Monday, March 12, 2007

Organizing for Spring: the Kitchen

Tip of the Week, March 4, 2007

Though it might not feel or look like spring where you are, longer days are ahead (Daylight Savings Time begins on Sunday, March 11 this year), and warmer, more pleasant ones won't be far behind. While you're waiting for the seasons to change, make the most of the time you'll be spending indoors by giving each area in your home or office an organizational tune-up. First up: the kitchen.

  • Clean out your fridge and freezer. Chances are there's at least something from the winter holidays still lurking somewhere in the back of your fridge or freezer. Now's the perfect time to excavate it, and to get rid of anything else that's old, out-of-date, or unappealing in the process.
  • Weed out your pantry. The same process works for canned goods and non-perishables as well: sort through everything you have, get rid of anything that's past its prime, donate anything still usable that you don't need to a food pantry or soup kitchen, and put the stuff you do want back into your cupboards in a way that'll make it easy to get at when you need it.
  • Replace tired linens and sponges. If your dishtowels, tablecloths, and napkins are ready to give up the ghost, toss them or cut them up for rags, then replace them. (Of course, if they're still good, a simple run through the washing machine--and, if you're ambitious, a few minutes with the iron--are all they need.) Now's a good time to replace worn-out sponges, too.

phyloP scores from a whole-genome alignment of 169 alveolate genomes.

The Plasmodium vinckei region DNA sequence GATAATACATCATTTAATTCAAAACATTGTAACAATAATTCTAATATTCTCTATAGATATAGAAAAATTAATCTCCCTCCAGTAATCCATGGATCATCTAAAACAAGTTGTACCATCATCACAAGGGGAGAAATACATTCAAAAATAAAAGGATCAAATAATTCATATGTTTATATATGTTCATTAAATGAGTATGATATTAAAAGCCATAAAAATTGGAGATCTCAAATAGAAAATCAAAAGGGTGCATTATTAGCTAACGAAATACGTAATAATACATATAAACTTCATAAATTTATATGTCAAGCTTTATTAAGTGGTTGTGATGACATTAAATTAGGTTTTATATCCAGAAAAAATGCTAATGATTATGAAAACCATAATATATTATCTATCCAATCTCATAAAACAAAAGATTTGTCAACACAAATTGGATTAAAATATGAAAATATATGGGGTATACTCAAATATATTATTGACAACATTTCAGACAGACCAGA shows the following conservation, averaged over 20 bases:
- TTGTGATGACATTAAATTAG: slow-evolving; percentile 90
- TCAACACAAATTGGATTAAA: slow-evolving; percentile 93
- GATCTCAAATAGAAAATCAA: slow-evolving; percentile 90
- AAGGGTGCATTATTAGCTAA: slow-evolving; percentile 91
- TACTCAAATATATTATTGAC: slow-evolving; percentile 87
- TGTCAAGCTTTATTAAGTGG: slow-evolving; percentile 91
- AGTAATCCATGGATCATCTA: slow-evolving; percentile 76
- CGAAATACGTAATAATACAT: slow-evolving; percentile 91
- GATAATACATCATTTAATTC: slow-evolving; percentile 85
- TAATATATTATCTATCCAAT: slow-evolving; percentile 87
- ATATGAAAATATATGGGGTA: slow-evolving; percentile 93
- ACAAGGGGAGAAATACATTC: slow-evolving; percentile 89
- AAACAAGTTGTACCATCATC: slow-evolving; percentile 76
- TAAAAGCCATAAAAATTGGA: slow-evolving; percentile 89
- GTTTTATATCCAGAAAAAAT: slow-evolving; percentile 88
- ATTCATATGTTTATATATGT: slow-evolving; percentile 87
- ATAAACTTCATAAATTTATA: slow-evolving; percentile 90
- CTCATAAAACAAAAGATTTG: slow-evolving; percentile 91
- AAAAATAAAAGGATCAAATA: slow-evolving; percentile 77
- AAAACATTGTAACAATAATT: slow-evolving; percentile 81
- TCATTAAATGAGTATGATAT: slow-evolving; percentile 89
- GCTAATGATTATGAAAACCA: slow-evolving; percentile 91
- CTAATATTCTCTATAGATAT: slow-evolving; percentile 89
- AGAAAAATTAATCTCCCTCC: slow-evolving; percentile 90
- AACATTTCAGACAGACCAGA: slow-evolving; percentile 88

• Look for ways to increase your storage efficiency. If there are items you find you're always using that are stored in hard-to-reach spots (such as high or low cabinets or storage across the kitchen from where you do your food prep), move them. As a general rule, devote the "valuable real estate" in your kitchen (that is, the accessible cabinets and drawers near your stove, prep counters, and sink) to the things you use most often, and relocate the other stuff to more out-of-the-way spots.
  • While you're at it, reconsider what you're storing. While you're moving things around to make your kitchen more user-friendly, take a long, hard look at some of your lesser-used items and reconsider whether they deserve storage space at all. If you don't often use them and are unlikely to, bid them goodbye.
  • Focus on problem areas. Think of the most frustrating area in your kitchen--perhaps the catch-all junk drawer, the countertop near the doorway, the cabinet that holds your pots and pans, or the area under the sink. Take a look at the cause of that frustration: is there no rhyme or reason to what gets stored in this spot? Do things end up here because they have nowhere else to go? Is it hard to get out or put away stuff? Finally, brainstorm ways you might ease some of these frustrations. Could you mount a mail and message center on the wall near the door to keep the countertop clean? Would a round of purging, followed by the installation of some drawer dividers, help keep your junk drawer manageable? Would a hanging pot rack or an in-cabinet pot-and-lid organizer address the tumbling pan issue? Aim to make one substantial change to your kitchen this season to clear out the frustration of what's not working.

While you wait for spring's arrival, huddle up inside and spend some time getting a jump start on the season. Next week, we'll turn our attention to spring organizing for the bathroom.

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